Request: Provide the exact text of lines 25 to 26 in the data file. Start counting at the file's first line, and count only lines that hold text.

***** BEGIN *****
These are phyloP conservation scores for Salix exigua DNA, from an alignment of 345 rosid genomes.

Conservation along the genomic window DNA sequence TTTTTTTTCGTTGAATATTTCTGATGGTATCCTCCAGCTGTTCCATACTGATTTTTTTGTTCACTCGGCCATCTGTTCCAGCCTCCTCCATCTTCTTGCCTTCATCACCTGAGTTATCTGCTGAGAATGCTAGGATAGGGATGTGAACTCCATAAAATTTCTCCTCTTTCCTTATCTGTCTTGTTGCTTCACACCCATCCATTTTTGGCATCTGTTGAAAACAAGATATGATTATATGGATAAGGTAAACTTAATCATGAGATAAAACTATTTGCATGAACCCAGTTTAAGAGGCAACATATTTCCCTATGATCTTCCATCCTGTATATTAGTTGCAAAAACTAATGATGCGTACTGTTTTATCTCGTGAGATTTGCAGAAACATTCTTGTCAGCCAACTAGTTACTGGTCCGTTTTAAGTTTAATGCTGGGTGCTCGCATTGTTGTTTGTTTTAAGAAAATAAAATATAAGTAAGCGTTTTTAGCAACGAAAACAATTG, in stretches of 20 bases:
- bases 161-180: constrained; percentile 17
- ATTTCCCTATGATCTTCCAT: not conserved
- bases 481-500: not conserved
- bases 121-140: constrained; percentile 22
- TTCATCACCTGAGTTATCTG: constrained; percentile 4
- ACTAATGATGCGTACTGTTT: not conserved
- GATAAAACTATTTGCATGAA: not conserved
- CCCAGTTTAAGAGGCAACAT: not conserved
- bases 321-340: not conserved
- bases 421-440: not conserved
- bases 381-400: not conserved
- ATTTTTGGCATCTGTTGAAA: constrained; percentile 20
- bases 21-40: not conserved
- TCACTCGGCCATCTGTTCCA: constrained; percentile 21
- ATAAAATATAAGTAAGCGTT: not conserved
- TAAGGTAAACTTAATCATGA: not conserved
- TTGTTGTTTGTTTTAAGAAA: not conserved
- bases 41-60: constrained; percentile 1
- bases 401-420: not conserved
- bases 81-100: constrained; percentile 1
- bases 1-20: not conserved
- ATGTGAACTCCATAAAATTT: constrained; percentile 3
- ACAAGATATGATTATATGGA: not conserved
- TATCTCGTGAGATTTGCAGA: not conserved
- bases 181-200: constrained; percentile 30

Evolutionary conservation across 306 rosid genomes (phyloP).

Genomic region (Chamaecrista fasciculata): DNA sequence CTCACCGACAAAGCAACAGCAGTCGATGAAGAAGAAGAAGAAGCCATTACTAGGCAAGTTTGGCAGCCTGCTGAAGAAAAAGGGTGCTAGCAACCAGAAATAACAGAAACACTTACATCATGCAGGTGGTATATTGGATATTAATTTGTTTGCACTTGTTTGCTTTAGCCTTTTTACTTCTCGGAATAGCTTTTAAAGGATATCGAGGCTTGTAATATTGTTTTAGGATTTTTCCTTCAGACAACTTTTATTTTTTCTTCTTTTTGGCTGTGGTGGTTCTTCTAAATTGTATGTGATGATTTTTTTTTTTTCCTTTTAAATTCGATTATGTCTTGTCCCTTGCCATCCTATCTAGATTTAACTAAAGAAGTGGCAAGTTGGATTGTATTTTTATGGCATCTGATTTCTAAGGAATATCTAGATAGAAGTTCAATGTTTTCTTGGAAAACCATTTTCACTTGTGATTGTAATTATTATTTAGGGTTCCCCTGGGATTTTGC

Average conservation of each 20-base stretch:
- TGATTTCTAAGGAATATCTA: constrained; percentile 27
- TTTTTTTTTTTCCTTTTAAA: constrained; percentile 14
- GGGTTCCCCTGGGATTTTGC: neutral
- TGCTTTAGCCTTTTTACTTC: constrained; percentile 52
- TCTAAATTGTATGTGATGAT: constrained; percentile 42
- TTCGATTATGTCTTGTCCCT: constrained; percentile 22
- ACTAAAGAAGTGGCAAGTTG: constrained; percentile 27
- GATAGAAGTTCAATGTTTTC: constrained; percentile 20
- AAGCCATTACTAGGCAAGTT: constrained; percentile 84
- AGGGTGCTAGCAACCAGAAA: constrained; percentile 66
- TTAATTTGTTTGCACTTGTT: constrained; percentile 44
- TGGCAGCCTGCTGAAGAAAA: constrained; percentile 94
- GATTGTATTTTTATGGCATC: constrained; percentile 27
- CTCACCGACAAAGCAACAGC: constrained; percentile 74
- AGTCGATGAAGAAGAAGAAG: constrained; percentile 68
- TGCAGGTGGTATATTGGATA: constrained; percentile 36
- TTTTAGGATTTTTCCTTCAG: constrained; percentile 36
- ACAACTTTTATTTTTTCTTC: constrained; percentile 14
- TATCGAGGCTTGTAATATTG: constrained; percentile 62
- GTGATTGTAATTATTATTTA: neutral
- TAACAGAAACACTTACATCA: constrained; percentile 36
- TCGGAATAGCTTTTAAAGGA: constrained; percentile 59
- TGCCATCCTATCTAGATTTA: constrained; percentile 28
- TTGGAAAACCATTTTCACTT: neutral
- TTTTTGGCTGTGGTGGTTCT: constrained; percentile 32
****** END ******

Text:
- ACAAGATATGATTATATGGA: not conserved
- TATCTCGTGAGATTTGCAGA: not conserved